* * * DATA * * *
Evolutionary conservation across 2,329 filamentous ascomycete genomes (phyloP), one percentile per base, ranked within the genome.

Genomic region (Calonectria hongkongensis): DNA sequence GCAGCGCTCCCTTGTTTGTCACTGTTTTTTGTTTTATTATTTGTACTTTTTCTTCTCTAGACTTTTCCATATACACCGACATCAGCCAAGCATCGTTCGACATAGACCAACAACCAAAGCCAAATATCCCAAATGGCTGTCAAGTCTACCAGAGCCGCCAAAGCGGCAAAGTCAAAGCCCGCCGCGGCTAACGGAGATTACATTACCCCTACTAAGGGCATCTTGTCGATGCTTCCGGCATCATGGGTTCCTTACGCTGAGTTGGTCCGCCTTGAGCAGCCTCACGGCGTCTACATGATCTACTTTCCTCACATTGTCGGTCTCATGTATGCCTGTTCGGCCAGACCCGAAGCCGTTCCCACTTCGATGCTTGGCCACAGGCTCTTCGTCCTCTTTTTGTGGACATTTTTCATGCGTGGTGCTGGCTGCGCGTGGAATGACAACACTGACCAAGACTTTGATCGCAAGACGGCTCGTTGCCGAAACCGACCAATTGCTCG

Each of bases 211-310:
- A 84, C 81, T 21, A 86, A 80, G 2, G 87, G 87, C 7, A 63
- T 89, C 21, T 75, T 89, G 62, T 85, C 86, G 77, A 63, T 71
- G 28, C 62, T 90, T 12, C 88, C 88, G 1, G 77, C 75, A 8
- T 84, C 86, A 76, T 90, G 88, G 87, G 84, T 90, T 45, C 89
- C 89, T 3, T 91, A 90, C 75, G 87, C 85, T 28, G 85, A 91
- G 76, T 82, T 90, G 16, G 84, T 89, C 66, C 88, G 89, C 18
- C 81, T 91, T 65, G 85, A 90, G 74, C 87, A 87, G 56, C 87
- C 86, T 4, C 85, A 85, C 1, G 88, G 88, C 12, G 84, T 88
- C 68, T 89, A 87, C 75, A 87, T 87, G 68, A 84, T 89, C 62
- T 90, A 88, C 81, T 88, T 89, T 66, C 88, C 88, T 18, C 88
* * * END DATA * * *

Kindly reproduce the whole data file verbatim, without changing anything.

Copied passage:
Evolutionary conservation across 2,329 filamentous ascomycete genomes (phyloP), one percentile per base, ranked within the genome.

Genomic region (Calonectria hongkongensis): DNA sequence GCAGCGCTCCCTTGTTTGTCACTGTTTTTTGTTTTATTATTTGTACTTTTTCTTCTCTAGACTTTTCCATATACACCGACATCAGCCAAGCATCGTTCGACATAGACCAACAACCAAAGCCAAATATCCCAAATGGCTGTCAAGTCTACCAGAGCCGCCAAAGCGGCAAAGTCAAAGCCCGCCGCGGCTAACGGAGATTACATTACCCCTACTAAGGGCATCTTGTCGATGCTTCCGGCATCATGGGTTCCTTACGCTGAGTTGGTCCGCCTTGAGCAGCCTCACGGCGTCTACATGATCTACTTTCCTCACATTGTCGGTCTCATGTATGCCTGTTCGGCCAGACCCGAAGCCGTTCCCACTTCGATGCTTGGCCACAGGCTCTTCGTCCTCTTTTTGTGGACATTTTTCATGCGTGGTGCTGGCTGCGCGTGGAATGACAACACTGACCAAGACTTTGATCGCAAGACGGCTCGTTGCCGAAACCGACCAATTGCTCG

Each of bases 211-310:
- A 84, C 81, T 21, A 86, A 80, G 2, G 87, G 87, C 7, A 63
- T 89, C 21, T 75, T 89, G 62, T 85, C 86, G 77, A 63, T 71
- G 28, C 62, T 90, T 12, C 88, C 88, G 1, G 77, C 75, A 8
- T 84, C 86, A 76, T 90, G 88, G 87, G 84, T 90, T 45, C 89
- C 89, T 3, T 91, A 90, C 75, G 87, C 85, T 28, G 85, A 91
- G 76, T 82, T 90, G 16, G 84, T 89, C 66, C 88, G 89, C 18
- C 81, T 91, T 65, G 85, A 90, G 74, C 87, A 87, G 56, C 87
- C 86, T 4, C 85, A 85, C 1, G 88, G 88, C 12, G 84, T 88
- C 68, T 89, A 87, C 75, A 87, T 87, G 68, A 84, T 89, C 62
- T 90, A 88, C 81, T 88, T 89, T 66, C 88, C 88, T 18, C 88